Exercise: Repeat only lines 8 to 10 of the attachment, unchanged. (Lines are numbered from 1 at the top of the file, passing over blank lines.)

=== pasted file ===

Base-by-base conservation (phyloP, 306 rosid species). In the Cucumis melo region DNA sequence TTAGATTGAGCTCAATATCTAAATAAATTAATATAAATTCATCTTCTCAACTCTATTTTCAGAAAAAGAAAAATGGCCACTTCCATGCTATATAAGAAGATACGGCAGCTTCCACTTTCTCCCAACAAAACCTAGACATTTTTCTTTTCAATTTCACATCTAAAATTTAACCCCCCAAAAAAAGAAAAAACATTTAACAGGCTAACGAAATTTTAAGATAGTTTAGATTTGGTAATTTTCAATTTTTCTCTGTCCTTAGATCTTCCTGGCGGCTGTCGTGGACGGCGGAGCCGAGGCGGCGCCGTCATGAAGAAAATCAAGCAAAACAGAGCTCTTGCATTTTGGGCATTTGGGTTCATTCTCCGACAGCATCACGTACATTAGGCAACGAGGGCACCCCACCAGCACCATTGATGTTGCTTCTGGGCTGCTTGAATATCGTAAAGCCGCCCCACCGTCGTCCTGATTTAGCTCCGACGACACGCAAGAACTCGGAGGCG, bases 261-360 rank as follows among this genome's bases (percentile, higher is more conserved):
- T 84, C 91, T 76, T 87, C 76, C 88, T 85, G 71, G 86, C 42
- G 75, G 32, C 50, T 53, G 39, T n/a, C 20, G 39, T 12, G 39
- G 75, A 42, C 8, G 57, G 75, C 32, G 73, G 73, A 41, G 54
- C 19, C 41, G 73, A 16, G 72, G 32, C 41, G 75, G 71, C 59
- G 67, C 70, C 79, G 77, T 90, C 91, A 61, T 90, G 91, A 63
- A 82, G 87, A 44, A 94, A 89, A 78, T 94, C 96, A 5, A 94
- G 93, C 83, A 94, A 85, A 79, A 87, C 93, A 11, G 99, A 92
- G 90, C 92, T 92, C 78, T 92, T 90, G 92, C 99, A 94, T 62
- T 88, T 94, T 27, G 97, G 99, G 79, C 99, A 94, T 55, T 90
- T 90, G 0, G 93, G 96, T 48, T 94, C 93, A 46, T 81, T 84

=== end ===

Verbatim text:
- G 93, C 83, A 94, A 85, A 79, A 87, C 93, A 11, G 99, A 92
- G 90, C 92, T 92, C 78, T 92, T 90, G 92, C 99, A 94, T 62
- T 88, T 94, T 27, G 97, G 99, G 79, C 99, A 94, T 55, T 90